Russell Westbrook remains on the Lakers‘ roster, but only after the front office gave strong consideration to a blockbuster deal with the Pacers, according to Shams Charania, Sam Amick and Jovan Buha of The Athletic.
L.A.’s top decision-makers, including vice president of basketball operations and general manager Rob Pelinka, owner Jeanie Buss and senior basketball adviser Kurt Rambis, had in-depth talks about dealing Westbrook and the team’s unprotected first-round picks in 2027 and 2029 to Indiana in exchange for Myles Turner and Buddy Hield, sources tell the authors.
Although rumors about the potential deal were leaked throughout the summer, The Athletic report offers insights into how close it came to actually happening.
The views of new head coach Darvin Ham, along with executives Joey and Jesse Buss were given plenty of weight as the Lakers considered how to proceed, according to Charania, Amick and Buha. A scheduled news conference involving Pelinka and Ham was delayed as the team considered whether to move forward with the Pacers deal.
As general manager, Pelinka has been given the final authority on trades, the authors add, but it appears the Buss brothers are more involved than ever in personnel decisions. It was agreed that everyone in the room should be committed to gambling on Turner and Hield, and when that didn’t happen, Pelinka opted to take a cautious approach, holding onto Westbrook to see if his fit with the team improves under a new coach or if a better deal arises before the February trade deadline.
Westbrook has been doing what the Lakers have asked so far, sources tell Charania, Amick and Buha. He has met individually with Pelinka, Jeanie Buss and Ham and said he’s willing to accept an off-the-ball role this season. He’s also shown a willingness to adapt to Ham’s system throughout training camp, focusing more on setting screens, pushing the ball in transition and trying to set up teammates rather than looking for his own shot.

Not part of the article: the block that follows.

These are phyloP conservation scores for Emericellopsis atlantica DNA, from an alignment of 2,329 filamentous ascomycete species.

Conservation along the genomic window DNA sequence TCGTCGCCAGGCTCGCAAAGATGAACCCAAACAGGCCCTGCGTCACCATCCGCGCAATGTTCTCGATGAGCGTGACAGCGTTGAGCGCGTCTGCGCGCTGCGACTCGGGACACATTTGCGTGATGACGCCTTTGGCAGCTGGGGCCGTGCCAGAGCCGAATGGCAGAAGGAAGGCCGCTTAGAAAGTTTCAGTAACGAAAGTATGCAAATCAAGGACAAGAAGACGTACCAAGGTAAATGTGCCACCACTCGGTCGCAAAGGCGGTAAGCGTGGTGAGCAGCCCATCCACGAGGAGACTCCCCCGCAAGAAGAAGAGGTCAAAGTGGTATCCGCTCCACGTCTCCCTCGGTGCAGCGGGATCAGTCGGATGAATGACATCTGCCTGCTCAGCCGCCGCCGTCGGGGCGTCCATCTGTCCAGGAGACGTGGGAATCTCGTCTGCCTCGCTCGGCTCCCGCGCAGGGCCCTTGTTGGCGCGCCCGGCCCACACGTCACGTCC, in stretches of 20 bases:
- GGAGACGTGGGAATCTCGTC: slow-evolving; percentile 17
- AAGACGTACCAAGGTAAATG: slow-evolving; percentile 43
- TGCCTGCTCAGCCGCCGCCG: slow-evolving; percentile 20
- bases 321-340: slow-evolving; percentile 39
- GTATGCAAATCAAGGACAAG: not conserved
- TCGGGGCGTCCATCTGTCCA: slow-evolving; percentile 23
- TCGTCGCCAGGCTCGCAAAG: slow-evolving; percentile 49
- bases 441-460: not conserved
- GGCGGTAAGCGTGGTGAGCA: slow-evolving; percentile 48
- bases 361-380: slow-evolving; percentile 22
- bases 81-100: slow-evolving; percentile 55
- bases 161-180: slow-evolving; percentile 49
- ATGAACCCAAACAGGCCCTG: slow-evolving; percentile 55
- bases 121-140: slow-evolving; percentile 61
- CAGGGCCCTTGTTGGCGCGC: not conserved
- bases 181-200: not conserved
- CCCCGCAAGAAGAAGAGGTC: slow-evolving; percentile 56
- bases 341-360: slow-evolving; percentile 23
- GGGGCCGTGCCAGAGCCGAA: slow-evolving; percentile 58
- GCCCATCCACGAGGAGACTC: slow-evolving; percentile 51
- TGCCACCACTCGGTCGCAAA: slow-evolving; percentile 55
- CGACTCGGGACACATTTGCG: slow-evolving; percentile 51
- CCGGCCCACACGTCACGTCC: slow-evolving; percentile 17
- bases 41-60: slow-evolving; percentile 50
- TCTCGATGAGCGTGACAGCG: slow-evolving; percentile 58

The Indiana deal was one of several trades the Lakers considered this summer, according to the authors’ sources. They also sought to acquire Kyrie Irving from the Nets and both Bojan Bogdanovic and Jordan Clarkson from the Jazz. Irving will be a free agent in July, but he’s not currently in the Lakers’ plans, the authors add.
In addition, several versions of the Pacers trade were discussed. One involved Westbrook and one of the first-rounders for Turner, while others focused on Hield. Formal talks between the teams began after Summer League, the authors’ sources said, and the Lakers’ initial offer was Westbrook, one first-round pick and a second-rounder for Turner and Hield. There were also discussions about including a third team, possibly the Grizzlies, but the Pacers were firm in their stance that they wouldn’t agree to a deal unless they got both Lakers’ first-round picks in return.
The contract status of Turner and Hield may have pushed the Lakers to their final decision, the authors add. Turner is headed for free agency next summer and may be able to command $25MM per year in his next contract. With LeBron James and Anthony Davis already on the roster, L.A. was reluctant to have its three highest-paid players in the front court when the league is becoming more perimeter-oriented, according to The Athletic sources. Hield is under contract for $21.7MM this season and $19.2MM in 2023/24 and is reportedly open to being traded.